Childbirth: Laboring in Water and Water DeliverySkip to the navigation
Laboring in water
Some hospitals and birthing centers offer tubs or whirlpools for laboring. If yours does, talk to your health professional about laboring in water. The warm water supports your body and helps you to relax. For many women, laboring in water has been proved to:footnote 1, footnote 2
- Reduce labor pain.
- Reduce the use of or need for pain medicine.
- Lower the mother's blood pressure.
Some time before you are ready to push your baby out, you will have help getting out of the tub.
Delivering in water
A water birth is the delivery of a baby while in a tub or pool of warm water. The American College of Obstetricians and Gynecologists does not recommend giving birth in water, because it has not been studied enough to see if it is safe for the baby and mother.footnote 3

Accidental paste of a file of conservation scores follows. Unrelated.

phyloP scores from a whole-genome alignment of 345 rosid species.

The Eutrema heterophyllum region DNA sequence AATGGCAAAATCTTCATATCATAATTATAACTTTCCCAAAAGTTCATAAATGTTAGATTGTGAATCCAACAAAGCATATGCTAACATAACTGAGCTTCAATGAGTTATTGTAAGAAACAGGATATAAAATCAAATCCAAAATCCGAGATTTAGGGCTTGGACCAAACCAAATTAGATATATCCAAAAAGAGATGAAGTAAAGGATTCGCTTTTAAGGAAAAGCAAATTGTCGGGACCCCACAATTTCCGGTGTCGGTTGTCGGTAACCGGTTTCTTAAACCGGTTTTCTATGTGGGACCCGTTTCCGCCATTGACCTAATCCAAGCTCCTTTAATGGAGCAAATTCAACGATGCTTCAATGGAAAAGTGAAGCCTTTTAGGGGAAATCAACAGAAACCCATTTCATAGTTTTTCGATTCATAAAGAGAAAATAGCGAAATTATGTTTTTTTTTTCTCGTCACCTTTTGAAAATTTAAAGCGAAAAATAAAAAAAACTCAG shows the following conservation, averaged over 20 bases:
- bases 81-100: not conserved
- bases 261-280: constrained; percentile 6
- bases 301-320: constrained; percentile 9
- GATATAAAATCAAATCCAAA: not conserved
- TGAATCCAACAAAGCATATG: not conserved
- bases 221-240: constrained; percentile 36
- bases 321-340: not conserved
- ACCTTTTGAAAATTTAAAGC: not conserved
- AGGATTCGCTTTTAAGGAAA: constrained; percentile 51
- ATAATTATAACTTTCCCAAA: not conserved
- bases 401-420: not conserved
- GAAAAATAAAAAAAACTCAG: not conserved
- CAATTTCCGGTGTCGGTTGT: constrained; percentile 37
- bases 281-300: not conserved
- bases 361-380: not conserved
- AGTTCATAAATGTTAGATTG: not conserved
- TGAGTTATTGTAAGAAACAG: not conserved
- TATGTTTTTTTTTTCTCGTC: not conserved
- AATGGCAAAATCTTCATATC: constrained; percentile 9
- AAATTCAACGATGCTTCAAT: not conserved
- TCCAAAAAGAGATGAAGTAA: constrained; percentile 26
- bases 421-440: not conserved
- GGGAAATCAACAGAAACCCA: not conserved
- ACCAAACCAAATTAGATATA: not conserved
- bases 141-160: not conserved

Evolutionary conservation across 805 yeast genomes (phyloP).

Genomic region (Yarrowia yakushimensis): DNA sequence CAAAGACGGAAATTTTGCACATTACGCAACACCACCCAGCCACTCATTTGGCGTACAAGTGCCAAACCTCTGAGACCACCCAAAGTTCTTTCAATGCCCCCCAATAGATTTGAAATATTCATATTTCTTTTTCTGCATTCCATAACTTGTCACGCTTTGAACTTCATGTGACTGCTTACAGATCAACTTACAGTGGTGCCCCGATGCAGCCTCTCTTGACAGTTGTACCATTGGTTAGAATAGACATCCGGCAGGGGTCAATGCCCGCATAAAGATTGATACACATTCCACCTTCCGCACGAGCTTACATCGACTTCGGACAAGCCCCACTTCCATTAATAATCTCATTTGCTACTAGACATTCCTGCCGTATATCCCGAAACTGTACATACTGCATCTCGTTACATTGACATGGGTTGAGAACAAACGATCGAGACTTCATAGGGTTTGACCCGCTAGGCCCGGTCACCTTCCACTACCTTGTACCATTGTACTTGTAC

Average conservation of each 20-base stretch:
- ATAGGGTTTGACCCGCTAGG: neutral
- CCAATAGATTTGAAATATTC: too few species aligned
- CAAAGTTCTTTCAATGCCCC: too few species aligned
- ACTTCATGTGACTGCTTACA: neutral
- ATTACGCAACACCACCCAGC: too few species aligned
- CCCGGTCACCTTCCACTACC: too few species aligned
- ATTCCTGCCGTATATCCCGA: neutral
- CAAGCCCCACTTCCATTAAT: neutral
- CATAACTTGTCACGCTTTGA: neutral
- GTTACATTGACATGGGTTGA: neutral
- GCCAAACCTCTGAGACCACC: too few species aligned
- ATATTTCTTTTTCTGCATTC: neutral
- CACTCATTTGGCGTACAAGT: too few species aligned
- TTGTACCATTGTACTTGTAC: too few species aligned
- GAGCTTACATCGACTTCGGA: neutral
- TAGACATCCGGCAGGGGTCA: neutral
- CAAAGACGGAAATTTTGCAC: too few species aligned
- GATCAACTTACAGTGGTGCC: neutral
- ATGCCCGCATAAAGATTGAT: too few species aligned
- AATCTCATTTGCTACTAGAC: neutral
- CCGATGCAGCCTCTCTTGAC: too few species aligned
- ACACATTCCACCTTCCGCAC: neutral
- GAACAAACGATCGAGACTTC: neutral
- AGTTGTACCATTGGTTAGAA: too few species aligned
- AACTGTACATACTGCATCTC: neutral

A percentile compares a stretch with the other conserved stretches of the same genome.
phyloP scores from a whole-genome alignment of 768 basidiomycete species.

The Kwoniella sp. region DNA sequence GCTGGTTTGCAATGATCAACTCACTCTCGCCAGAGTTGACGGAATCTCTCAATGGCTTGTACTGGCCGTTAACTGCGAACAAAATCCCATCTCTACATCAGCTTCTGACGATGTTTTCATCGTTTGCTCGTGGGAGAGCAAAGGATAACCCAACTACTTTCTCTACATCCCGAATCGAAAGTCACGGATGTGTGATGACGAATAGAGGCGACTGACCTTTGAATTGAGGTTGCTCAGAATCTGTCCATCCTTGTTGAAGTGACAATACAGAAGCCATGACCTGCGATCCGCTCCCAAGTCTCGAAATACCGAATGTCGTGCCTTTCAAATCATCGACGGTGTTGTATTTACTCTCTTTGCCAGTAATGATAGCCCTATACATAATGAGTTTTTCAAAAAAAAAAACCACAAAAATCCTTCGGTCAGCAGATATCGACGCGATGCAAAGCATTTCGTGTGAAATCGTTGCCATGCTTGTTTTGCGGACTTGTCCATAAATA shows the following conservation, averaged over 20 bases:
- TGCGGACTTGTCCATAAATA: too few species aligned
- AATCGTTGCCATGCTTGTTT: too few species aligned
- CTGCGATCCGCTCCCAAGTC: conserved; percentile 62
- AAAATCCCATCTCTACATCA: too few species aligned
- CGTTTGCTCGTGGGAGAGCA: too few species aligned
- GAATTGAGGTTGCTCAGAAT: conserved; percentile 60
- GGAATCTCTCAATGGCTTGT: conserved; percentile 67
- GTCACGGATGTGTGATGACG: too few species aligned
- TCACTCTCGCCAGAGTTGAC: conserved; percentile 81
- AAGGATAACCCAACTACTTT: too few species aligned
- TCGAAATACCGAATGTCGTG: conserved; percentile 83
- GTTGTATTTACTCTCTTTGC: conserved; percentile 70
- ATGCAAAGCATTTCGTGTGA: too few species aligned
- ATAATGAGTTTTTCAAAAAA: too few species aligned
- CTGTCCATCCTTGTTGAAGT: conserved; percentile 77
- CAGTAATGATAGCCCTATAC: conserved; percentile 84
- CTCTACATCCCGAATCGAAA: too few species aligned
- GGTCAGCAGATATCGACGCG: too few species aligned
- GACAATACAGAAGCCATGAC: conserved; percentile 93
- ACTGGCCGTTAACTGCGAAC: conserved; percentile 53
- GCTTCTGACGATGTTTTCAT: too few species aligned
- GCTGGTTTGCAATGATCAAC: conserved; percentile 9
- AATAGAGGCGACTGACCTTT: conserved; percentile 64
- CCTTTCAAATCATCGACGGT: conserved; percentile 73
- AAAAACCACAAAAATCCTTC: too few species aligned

If you are thinking of a water birth, discuss it with your doctor or midwife.
- Cunningham FG, et al. (2010). Abnormal labor. In Williams Obstetrics, 23rd ed., pp. 464–489. New York: McGraw-Hill.
- Cluett ER, Burns E (2009). Immersion in water in labour and birth. Cochrane Database of Systematic Reviews (2).
- American College of Obstetricians and Gynecologists (2014). Immersion in water during labor and delivery. ACOG Committee Opinion No. 594. Obstetrics and Gynecology, 123(4): 912–915.
Primary Medical Reviewer Kathleen Romito, MD - Family Medicine
Specialist Medical Reviewer Kirtly Jones, MD - Obstetrics and Gynecology
Current as ofFebruary 20, 2015
Current as of: February 20, 2015